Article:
The first is it's simple and simple beats complex almost every time, which is one of the reasons why most of us are fans of low cost passive indexing.
Number two, it's predictable. Unlike some of the dynamic withdrawal strategies which we're gonna be getting into in the coming weeks, the 4% rule creates a nice steady paycheck that doesn't fluctuate. This makes planning and budgeting and retirement much easier, especially for those that you know might not have the best habits around money and spending. And if you're one of those people that's more worried about outliving your savings than dying, it puts you on a nice predictable income retirement paycheck.
The third pro that I identified is that it's a relatively conservative approach, you know, given that it's based on the worst case scenario and like Kitces has shared last week, the odds of quintupling your wealth are better than depleting it. It's one of the more conservative withdrawal strategies out there has.
Historically, it's done a great job protecting retirement savers from running out of money, which as I shared last week, is the number one concern for most people. Now, before you start emailing me I will acknowledge, you know, will the 4% rule, do that for the next 30 years, and I don't know, I don't have a crystal ball.
That's a longer conversation for us to have. But given the historical data that we do have, we can agree that it has proven to be historically a more conservative approach.
Now, let's look at some of the major cons of the 4% rule.
The first is it's based on past performance, and the original paper was published almost 30 years ago to give that some context. 30 years ago, interest rates were around 5% versus close to 0% today, meaning that bonds have been able to contribute a lot more to a portfolio, you know, over the last 30 years, especially as interest rates continued to fall during that time period.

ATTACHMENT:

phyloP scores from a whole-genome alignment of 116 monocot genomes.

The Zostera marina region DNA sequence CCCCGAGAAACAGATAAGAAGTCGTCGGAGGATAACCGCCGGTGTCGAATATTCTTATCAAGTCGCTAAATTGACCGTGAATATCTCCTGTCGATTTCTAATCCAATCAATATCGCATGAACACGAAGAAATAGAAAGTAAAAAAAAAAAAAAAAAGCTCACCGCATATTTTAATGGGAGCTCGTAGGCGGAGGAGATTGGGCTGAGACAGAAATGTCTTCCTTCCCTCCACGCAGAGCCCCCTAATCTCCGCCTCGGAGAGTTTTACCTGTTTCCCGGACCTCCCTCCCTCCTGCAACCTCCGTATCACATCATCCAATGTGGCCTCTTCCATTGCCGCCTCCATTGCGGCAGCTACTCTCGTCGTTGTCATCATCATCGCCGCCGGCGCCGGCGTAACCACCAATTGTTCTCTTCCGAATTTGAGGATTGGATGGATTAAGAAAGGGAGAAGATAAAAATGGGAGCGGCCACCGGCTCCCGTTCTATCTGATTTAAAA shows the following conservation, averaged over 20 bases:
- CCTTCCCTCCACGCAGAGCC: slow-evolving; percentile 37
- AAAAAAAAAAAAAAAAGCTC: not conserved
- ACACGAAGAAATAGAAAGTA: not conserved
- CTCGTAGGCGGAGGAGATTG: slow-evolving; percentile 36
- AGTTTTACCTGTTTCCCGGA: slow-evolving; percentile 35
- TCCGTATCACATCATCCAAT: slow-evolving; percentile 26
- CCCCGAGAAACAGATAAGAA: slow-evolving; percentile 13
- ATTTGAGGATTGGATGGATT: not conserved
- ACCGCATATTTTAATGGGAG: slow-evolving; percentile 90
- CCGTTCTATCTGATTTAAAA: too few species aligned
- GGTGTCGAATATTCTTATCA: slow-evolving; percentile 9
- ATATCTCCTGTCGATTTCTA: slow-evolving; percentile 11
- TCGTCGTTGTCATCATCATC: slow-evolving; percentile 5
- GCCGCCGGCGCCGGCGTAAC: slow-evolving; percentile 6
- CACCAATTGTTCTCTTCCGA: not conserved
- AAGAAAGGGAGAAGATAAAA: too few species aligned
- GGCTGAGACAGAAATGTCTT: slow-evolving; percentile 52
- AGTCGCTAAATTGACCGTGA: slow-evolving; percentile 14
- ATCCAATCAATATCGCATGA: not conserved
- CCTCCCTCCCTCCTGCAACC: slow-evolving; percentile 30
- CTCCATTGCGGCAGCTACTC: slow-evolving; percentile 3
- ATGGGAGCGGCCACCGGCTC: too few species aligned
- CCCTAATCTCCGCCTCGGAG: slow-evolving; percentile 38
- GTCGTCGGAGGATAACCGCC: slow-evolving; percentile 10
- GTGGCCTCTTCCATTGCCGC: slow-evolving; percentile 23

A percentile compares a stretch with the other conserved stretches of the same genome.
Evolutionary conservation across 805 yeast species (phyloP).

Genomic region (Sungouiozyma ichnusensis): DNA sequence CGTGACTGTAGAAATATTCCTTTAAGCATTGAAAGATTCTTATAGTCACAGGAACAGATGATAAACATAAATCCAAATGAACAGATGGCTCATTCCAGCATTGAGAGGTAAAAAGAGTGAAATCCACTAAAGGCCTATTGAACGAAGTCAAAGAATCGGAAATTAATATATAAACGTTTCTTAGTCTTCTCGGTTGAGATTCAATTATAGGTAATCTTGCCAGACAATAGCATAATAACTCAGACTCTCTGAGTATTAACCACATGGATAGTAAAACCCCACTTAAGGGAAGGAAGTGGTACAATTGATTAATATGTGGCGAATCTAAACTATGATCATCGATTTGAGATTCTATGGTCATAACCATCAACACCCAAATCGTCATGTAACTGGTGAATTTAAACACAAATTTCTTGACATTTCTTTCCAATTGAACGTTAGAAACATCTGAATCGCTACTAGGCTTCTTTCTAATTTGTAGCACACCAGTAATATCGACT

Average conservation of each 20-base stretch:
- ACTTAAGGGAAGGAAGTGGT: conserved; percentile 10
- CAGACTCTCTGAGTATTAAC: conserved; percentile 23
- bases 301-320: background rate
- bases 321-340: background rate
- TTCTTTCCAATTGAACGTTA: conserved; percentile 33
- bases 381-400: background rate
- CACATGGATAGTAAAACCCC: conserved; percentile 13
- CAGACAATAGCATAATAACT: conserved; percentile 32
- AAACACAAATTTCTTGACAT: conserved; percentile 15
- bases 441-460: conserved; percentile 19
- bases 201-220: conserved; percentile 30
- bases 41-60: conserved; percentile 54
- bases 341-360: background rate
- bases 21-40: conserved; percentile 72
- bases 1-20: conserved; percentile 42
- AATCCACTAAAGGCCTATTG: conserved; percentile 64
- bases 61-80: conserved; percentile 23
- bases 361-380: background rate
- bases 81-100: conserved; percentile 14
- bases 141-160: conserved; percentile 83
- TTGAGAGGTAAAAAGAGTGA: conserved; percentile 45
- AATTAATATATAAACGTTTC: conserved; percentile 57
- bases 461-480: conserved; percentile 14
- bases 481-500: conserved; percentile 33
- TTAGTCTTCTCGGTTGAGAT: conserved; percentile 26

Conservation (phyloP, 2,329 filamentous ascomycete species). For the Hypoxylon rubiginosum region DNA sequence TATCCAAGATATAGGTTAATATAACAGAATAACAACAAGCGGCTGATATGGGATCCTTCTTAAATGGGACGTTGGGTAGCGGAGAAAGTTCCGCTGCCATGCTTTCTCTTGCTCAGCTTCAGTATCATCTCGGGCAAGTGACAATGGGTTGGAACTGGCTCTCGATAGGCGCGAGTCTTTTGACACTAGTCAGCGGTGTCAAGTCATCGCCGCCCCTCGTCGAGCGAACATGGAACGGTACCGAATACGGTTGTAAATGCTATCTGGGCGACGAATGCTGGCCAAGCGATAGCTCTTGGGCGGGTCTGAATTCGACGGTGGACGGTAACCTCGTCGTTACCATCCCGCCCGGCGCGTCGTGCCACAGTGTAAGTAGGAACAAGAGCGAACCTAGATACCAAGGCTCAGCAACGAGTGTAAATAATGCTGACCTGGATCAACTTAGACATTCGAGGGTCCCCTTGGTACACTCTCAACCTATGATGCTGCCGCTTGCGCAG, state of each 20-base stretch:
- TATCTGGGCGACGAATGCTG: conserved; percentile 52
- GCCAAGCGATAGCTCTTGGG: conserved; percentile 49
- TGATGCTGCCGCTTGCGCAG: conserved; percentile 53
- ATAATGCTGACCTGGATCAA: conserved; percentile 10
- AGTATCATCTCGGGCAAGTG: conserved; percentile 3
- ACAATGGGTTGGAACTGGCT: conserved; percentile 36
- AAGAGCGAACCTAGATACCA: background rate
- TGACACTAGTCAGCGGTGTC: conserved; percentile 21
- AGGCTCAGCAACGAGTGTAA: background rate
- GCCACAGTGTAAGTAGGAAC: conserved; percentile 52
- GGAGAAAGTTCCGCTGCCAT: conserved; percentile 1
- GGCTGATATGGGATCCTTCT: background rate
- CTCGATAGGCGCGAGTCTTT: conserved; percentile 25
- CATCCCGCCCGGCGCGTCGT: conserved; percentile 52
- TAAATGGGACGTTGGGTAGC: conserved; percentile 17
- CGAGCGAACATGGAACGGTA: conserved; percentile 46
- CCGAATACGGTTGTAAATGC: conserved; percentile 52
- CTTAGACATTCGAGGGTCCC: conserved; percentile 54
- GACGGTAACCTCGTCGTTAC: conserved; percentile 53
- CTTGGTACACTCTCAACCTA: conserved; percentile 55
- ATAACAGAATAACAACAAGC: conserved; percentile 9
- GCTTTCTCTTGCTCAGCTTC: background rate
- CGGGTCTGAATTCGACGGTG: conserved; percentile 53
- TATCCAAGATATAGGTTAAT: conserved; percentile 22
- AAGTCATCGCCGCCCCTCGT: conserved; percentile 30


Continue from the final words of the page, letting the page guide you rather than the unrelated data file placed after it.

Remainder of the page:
So not only are you receiving, you know, five, six percent interest on those bonds, but as interest rates have come down, the value of those bonds have all also propped up the portfolio even more. So, bonds have contributed a lot.
So if you're retiring today, when stock market valuations continue to creep higher and higher and bonds are practically paying nothing, a plain vanilla 60% stock, 40% bond portfolio just might not cut it. If you're attempting to follow the 4% rule, you might need to increase your stock allocation or improve the construction of your portfolio, which we'll talk about shortly, or you might have to reduce your withdrawal rate.
This 4% rule might turn into the 3% rule, which leads to the second con, and that is that the 4% rule might force risk-averse investors to take on more risk than they're comfortable with.
Let's just push aside the current market conditions for a minute. Even a 60% stock, 40% bond portfolio can make a lot of people uncomfortable. For example, from the top of the market in November of ‘07 to the bottom in March of ‘09, a 60-40 portfolio lost almost 30% of its value, and it took almost two years to recover and get back to even again. That's a lot to stomach for a retiree who's relying on their hard-earned money to safely get them through retirement without losing sleep at night.
You know, one small mistake, one irrational sale of investments during a difficult time like that, and you can pretty much throw the original retirement plan in the trash. Now, looking at today's environment, a retirement saver, looking to use the 4% rule might have to allocate even more to stocks, something like 70% stocks or 80% stocks, exposing them to even more risk that, you know, might make them even more uncomfortable.
The third con to take into consideration as we begin to get nerdier and nerdier with this retirement income series is that a 4% withdrawal rate simply might not be high enough for some retirement savers. the goal is to maximize the income from their portfolio and to die with as little money as possible without of course putting their retirement in jeopardy. In that case, the 4% rule just might not cut it for them.
And while there's no magic bullet out there, and you will certainly be accepting more risk as you hunt for more return and higher withdrawal rates, there are other academically sound income strategies to consider that would likely better match up with someone's goal of maximizing income from their portfolio above that 4% number. We'll beginning to into some of those in the coming weeks here. But for now, let's just know that if 4% doesn't sound like a high enough number, you're likely not alone.